Germany’s Economic Cooperation and Development Minister, Svenja Schulze, has become the third German minister in recent weeks to call upon German citizens to reduce their consumption of meat.
Germany’s Food and Agriculture Minister, Cem Özdemir, and the country’s Health Minister, Prof. Dr Karl Lauterbach, have both already called for a reduction in meat consumption. Lauterbach went so far as to say that not only Germany but the world could reduce their intake by 80%.
Food awareness organisation ProVeg International welcomes the comments from the three ministers.
“It is so important to hear the message of meat reduction from top-level politicians in Germany. The goal of ProVeg is to reduce global meat consumption by 50% by 2040, and ministers making bold statements such as these is exactly what will help us to achieve this,” Matthias Rohra, Executive Director Germany of ProVeg International, said.
Health Minister Lauterbach was speaking to popular news magazine Der Spiegel in late February when he made the call for meat reduction on the grounds of sustainability, animal welfare, and health.
The comment from Agriculture Minister Özdemir in support of eating less meat was in response to the war in Ukraine. In an interview on 18 March, also in Der Spiegel, Özdemir said that eating less meat “would be a contribution against Putin”.
Economic Cooperation and Development Minister Schulze also sees a reduction of animal products as a strategic response to the war in Ukraine and the consequent restriction of wheat supplies. Russia is the world’s largest supplier of wheat.
Speaking to the outlet RedaktionsNetzwerk Deutschland (RND) on 29 March, Schulze argued that if a product is scarce, consumption must be reduced. “Grain belongs first and foremost on the table – without the detour via the feed trough. In order for a slaughtered pig to provide a calorie, it must eat three calories of plant-based food during its lifetime. 60 percent of the maize produced worldwide is fed to animals. In the EU it is similar for wheat.”
In the interview, Schulze said she did not want to impose any regulations on food, but simply wanted to point out “an important connection”.
“It would help the grain supply in developing and emerging countries in the medium and long term very much if we ate less animal products in the rich countries. If we were to reduce pork production in Germany by 30%, arable land of one million hectares would be free – about a tenth of the arable land in Germany. Five million tons of grain could be grown on it. It doesn’t happen overnight. But in the longer term, this would improve the supply situation,” Schulze said.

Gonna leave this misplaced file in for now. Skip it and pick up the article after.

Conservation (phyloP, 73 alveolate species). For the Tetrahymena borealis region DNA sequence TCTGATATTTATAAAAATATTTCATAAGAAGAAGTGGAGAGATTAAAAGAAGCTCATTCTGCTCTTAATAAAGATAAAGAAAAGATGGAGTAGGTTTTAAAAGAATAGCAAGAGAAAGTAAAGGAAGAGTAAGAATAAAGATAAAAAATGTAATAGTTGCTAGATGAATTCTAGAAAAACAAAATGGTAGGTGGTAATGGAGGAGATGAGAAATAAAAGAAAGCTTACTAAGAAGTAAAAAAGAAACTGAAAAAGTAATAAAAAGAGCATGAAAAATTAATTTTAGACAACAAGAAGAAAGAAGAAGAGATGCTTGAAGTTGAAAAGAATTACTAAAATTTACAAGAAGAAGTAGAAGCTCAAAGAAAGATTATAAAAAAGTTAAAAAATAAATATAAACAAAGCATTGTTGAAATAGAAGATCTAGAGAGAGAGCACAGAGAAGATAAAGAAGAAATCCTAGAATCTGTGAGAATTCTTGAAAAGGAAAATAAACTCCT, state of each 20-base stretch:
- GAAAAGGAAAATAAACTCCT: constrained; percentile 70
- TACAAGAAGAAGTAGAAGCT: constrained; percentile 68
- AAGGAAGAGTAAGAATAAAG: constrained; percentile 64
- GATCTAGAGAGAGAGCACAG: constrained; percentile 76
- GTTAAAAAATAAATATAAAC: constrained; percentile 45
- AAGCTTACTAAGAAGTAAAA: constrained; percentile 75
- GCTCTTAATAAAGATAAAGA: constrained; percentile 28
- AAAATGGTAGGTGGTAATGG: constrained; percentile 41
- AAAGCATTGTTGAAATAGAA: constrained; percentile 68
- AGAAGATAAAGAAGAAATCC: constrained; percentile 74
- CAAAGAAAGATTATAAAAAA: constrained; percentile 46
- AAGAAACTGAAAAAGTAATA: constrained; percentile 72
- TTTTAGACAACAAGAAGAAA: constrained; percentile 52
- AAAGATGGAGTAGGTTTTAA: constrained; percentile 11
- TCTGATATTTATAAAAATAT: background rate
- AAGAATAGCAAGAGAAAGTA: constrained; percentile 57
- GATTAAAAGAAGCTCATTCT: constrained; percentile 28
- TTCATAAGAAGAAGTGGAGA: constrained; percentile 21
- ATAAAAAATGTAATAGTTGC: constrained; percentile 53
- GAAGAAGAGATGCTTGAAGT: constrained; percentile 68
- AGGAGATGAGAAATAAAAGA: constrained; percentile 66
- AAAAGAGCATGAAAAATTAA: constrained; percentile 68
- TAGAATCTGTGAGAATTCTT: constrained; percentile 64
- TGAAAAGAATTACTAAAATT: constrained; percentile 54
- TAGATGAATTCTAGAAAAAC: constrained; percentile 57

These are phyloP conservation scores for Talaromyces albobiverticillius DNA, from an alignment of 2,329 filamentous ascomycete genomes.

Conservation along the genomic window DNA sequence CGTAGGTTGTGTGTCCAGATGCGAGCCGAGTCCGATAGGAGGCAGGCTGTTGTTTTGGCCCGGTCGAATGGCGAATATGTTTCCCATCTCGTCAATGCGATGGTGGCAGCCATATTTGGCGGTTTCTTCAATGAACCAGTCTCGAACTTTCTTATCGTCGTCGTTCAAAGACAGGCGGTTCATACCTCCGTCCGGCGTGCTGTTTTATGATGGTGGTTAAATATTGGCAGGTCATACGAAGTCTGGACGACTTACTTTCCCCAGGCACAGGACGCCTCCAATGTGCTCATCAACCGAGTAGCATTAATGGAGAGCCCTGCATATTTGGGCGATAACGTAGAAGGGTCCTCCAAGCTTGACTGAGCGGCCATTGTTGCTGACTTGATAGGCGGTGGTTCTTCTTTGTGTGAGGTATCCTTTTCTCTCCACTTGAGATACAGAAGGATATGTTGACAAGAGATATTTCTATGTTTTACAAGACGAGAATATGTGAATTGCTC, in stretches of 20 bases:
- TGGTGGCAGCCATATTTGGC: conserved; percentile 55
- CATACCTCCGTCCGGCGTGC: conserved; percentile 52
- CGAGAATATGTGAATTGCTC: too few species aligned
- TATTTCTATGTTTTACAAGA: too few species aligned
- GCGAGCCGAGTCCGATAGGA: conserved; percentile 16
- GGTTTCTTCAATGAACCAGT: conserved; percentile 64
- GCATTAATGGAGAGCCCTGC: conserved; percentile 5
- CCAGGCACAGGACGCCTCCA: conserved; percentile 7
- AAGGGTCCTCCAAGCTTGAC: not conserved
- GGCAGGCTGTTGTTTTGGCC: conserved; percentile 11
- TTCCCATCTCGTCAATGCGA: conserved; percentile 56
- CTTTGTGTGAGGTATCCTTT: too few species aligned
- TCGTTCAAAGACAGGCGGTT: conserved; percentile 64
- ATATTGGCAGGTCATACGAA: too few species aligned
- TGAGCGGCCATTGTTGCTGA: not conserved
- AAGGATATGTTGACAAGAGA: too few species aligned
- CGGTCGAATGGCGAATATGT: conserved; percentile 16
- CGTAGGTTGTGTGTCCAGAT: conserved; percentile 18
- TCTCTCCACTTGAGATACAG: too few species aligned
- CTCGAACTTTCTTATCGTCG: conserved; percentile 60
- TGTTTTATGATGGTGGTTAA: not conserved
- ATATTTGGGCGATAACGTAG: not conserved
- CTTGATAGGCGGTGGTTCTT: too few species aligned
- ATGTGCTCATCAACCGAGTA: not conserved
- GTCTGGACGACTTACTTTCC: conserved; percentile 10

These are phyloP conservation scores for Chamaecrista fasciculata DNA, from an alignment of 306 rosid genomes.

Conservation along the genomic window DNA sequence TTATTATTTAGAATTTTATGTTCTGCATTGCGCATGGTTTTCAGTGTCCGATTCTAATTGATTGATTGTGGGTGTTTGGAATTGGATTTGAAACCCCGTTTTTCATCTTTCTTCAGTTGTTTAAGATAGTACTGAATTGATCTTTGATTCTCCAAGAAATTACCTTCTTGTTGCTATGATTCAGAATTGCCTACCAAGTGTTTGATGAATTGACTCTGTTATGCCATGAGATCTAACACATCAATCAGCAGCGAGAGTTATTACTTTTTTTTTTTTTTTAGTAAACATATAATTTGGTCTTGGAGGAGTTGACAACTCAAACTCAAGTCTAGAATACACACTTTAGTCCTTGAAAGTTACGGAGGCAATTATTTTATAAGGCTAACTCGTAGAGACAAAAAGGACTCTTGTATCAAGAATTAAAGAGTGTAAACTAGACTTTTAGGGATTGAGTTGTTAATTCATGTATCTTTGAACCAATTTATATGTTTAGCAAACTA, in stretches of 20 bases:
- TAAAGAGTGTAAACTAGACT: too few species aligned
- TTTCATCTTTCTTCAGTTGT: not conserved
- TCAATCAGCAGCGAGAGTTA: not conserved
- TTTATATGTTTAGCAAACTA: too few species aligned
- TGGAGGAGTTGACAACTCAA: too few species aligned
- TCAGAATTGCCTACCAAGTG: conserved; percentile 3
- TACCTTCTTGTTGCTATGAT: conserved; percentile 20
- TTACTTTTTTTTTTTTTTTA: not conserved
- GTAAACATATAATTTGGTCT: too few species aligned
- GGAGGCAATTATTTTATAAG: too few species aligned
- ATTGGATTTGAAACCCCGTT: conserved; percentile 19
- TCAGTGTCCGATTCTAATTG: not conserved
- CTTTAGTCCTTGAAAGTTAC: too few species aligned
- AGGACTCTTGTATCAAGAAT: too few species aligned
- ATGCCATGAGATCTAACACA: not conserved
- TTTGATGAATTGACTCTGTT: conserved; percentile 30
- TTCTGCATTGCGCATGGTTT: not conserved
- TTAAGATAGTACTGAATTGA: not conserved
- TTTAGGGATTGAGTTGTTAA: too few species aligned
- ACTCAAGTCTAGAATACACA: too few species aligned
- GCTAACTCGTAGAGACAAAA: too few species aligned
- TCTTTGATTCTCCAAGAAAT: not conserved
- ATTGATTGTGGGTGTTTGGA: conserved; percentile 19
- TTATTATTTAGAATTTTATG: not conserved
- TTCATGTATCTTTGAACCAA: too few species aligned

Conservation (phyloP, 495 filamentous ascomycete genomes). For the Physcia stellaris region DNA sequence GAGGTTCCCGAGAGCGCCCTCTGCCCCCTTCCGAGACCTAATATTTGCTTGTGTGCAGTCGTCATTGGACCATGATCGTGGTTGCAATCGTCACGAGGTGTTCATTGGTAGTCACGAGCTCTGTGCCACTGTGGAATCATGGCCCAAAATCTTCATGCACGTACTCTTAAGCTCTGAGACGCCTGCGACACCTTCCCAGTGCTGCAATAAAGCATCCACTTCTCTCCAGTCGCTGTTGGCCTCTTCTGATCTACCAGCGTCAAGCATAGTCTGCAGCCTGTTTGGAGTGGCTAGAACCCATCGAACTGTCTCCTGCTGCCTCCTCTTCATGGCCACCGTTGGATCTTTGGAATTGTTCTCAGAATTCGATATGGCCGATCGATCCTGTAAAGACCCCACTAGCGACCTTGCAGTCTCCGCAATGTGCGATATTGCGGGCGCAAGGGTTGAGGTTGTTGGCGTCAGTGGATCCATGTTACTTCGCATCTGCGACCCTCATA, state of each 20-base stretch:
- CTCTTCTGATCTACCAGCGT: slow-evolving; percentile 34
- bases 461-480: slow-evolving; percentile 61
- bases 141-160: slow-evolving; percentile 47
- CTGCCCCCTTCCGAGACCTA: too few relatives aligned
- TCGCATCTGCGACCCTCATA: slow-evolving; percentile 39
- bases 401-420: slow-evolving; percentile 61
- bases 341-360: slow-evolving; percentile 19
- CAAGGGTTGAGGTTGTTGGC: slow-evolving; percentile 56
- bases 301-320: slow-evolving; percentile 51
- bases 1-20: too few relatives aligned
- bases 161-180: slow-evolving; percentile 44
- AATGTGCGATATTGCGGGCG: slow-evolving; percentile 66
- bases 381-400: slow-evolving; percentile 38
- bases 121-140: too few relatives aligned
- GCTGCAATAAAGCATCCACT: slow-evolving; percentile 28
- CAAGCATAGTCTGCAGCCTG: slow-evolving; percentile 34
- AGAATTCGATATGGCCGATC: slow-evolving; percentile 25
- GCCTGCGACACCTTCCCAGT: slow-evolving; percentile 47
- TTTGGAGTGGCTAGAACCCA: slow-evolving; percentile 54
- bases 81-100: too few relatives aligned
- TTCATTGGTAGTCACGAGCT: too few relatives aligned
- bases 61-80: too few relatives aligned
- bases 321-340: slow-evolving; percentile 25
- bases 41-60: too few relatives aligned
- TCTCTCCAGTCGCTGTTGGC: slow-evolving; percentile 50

ProVeg recently supported other NGOs in an appeal to the European Commission not to buckle under pressure to water down the EU’s Farm to Fork Strategy in light of food security concerns raised by the Ukraine war.
Agricultural bodies wanted the European Commission to steer away from the Farm-to-Fork strategy by making more land available for agriculture to compensate for supply restrictions from Russia and Ukraine.
ProVeg said EU agriculture ministers should rather look towards speeding up the shift to plant-based diets and reducing the amount of grains poured into animal feed.
Researchers have found that growing food exclusively for direct human consumption, rather than as animal feed and for biofuel production, could potentially increase available food calories by as much as 70%, which could feed an additional 4 billion people.
Germans reducing meat consumption voluntarily
It seems that many Germans do not need persuasion from the Government to reduce meat anyway. A recent market insight report produced by ProVeg International found that 51% of Germans had reduced their meat consumption in the past year.
The report also found that 30% of German consumers are plant-based eaters (vegetarian+vegan), making Germany the country with the highest share of plant-based eaters among the analysed European countries. Another 30% of Germans said they identified as flexitarians.
Separately, the Federal Information Centre for Agriculture (BZL) has revealed that per-capita meat consumption in Germany has dropped by 2.1 kilograms compared to 2020.
Notes to Editors
For further information, contact Peter Rixon at [email protected]
About ProVeg International
ProVeg is an international food awareness organisation working to transform the global food system by replacing conventional animal-based products with plant-based and cultured alternatives.
ProVeg works with international decision-making bodies, governments, food producers, investors, the media, and the general public to help the world transition to a society and economy that are less dependent on animal agriculture and more sustainable for humans, animals, and our planet.
ProVeg has permanent-observer status with the UNFCCC, is accredited for UNEA, and has received the United Nations’ Momentum for Change Award.